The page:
"Big Think wants to become the YouTube for ideas. The site has experts like professor Steven Pinker, author Deepak Chopra, and Supreme Court Justice Stephen Breyer answering big questions on topics like identity, politics and media. The video answers to these questions are supposed to kick-start discussions with people like you and me who can post responses or comments."
"In a world in which everyone’s a pundit, it’s nice to see someone recognizing the value of experts, but I just can’t see Big Think taking off. It’s just…so…heavy. Questions like “How are language and identity connected?” or “Has capitalism run mmok?” require too much brainpower when I’m multi-tasking with my computer, and the answers are snippets, so the topic can’t be more fully explored. While I haven’t watched all the videos, the only “fun” on Big Think I came across was “Writing for the Harvard Lampoon,” and “What is the most lavish party you have been to?” It’s like I’m reading cartoons from The New Yorker — clever, but fun in a way that’s elitist. Ultimately the whole thing feels like a big Ivy League club that I’m not welcome in."
Putting the writers' negative impressions aside, Big Think have a very smart segmentation, aiming to the higher-end of the population and not necessarily to the masses. When evaluating start ups or new websites, one must differentiate between the relevance for him\her and the relevance for the target segment. Although Big Think might make some people feel as if they are in a big Ivy League club to which they are not welcomed, many others might feel at home. This is exactly what segmentation is all about – specifically tailoring products and services for designated populations. Of course people who do not belong to the relevant segment might feel left out. Otherwise it wouldn't be segmentation at all. This is precisely the reason why adults might feel left out when their children play with Barbies, or action figures. Or why career driven businessmen might feel out of place in a cooking course. Good segmentation. That's why.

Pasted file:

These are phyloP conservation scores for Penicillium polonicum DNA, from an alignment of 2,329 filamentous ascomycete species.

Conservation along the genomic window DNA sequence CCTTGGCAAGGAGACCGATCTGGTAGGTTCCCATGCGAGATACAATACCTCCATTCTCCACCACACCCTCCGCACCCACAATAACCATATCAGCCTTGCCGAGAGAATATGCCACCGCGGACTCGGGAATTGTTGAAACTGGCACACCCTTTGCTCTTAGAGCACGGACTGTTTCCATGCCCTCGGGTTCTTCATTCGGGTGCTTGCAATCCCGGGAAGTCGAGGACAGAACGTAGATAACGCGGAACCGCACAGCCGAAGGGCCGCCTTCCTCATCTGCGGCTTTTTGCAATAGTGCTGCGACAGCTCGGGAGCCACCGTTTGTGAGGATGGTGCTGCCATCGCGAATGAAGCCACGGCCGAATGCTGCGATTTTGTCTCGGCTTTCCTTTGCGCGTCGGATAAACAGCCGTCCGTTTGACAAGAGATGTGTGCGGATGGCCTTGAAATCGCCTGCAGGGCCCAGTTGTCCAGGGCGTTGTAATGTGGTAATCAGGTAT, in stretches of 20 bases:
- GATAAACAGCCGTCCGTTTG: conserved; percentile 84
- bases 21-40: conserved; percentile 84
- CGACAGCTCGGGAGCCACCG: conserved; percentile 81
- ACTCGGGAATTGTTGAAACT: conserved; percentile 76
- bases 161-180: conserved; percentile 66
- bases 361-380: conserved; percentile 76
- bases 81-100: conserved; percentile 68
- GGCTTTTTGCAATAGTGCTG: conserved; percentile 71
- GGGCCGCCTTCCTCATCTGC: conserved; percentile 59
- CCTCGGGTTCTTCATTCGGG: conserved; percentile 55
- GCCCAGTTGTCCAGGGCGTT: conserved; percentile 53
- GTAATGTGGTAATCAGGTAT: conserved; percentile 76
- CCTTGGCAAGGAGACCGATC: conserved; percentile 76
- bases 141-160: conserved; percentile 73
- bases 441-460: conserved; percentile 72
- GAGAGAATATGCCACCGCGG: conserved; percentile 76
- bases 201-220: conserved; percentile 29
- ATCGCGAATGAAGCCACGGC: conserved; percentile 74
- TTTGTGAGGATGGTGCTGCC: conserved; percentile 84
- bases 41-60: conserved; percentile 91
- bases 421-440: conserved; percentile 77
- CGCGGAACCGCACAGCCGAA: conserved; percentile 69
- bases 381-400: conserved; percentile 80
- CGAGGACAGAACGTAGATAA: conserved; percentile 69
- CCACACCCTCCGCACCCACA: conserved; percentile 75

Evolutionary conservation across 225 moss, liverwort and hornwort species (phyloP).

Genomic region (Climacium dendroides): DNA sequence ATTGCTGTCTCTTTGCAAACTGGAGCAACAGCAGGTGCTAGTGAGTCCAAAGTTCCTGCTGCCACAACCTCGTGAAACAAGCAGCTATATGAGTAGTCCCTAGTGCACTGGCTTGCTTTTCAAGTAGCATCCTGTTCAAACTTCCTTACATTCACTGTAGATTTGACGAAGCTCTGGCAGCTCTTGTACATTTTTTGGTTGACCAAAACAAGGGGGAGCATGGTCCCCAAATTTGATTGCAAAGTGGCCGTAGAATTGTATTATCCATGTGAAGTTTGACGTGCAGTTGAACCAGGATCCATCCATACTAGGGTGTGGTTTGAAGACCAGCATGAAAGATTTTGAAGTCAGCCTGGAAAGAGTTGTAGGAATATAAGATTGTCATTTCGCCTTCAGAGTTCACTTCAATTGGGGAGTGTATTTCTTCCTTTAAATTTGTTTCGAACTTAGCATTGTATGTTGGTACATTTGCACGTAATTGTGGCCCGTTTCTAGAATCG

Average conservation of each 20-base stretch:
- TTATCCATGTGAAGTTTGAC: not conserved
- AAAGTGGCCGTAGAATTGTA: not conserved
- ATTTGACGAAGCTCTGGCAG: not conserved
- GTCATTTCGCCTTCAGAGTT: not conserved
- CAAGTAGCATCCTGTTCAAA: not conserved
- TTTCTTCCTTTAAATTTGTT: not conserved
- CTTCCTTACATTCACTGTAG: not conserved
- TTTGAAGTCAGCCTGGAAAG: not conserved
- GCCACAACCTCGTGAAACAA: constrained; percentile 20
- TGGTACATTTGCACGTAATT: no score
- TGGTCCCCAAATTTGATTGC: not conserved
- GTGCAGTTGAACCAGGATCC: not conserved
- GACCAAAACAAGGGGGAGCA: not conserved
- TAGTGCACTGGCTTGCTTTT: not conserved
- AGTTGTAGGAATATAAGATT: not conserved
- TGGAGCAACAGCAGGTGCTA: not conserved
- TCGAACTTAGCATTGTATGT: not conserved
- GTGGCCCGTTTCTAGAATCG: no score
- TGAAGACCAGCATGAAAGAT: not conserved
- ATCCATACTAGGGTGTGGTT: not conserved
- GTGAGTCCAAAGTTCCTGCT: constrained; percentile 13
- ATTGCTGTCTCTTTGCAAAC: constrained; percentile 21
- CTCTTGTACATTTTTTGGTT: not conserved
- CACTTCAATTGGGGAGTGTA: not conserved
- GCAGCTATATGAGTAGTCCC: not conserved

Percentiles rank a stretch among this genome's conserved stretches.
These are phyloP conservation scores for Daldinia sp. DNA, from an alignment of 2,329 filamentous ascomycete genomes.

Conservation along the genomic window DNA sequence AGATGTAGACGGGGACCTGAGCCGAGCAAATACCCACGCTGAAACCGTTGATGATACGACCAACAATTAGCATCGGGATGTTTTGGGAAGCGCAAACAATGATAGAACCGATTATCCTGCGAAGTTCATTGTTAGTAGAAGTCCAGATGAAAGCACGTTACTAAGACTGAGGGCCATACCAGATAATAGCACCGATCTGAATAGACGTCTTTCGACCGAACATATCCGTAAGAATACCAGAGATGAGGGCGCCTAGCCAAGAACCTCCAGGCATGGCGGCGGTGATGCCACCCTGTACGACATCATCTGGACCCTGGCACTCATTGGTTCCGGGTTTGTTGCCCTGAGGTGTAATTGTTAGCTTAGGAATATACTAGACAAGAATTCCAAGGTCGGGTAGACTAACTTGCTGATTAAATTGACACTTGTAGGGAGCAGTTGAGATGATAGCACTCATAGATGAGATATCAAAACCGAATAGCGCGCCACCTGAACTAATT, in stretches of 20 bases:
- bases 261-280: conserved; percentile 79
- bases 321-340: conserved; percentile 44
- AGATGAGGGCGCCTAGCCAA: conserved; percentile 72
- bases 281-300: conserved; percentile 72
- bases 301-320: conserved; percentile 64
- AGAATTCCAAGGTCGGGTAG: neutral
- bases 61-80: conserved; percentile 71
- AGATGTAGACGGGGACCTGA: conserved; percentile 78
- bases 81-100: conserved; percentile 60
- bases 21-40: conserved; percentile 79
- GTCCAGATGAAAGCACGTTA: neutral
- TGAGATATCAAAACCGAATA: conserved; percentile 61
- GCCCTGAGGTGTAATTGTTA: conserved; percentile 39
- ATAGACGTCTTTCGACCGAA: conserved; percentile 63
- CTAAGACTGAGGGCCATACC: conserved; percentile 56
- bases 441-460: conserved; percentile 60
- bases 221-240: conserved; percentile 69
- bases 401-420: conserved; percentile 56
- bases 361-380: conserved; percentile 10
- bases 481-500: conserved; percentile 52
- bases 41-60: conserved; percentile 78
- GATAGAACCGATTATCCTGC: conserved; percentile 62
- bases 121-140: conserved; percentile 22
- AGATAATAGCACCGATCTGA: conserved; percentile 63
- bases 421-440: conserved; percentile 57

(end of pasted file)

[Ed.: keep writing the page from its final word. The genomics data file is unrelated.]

The segment of choice for Big think, the higher-end, is a segment that spends hours online and is always on the search for quality resources and quality content; i.e. the high-end segment is also part of the addressable market for video content. While this segment might have been consuming "light" content, it is well-equipped to enjoy more complex messages and will probably appreciate "heavy" content.
Some examples of successful segmentations have already made their way into marketing textbooks (such as manufacturing different car models to address different segments). Video content as a market has already reached the masses (YouTube, MetaCafe etc'), therefore segmentation is the natural next step. Lately we started to see some players addressing specific segments, like 5min and now BigThink. So, if you feel left out, don't worry – some player will target your segment soon enough.
This post was originally posted on The Flixwagon Blog.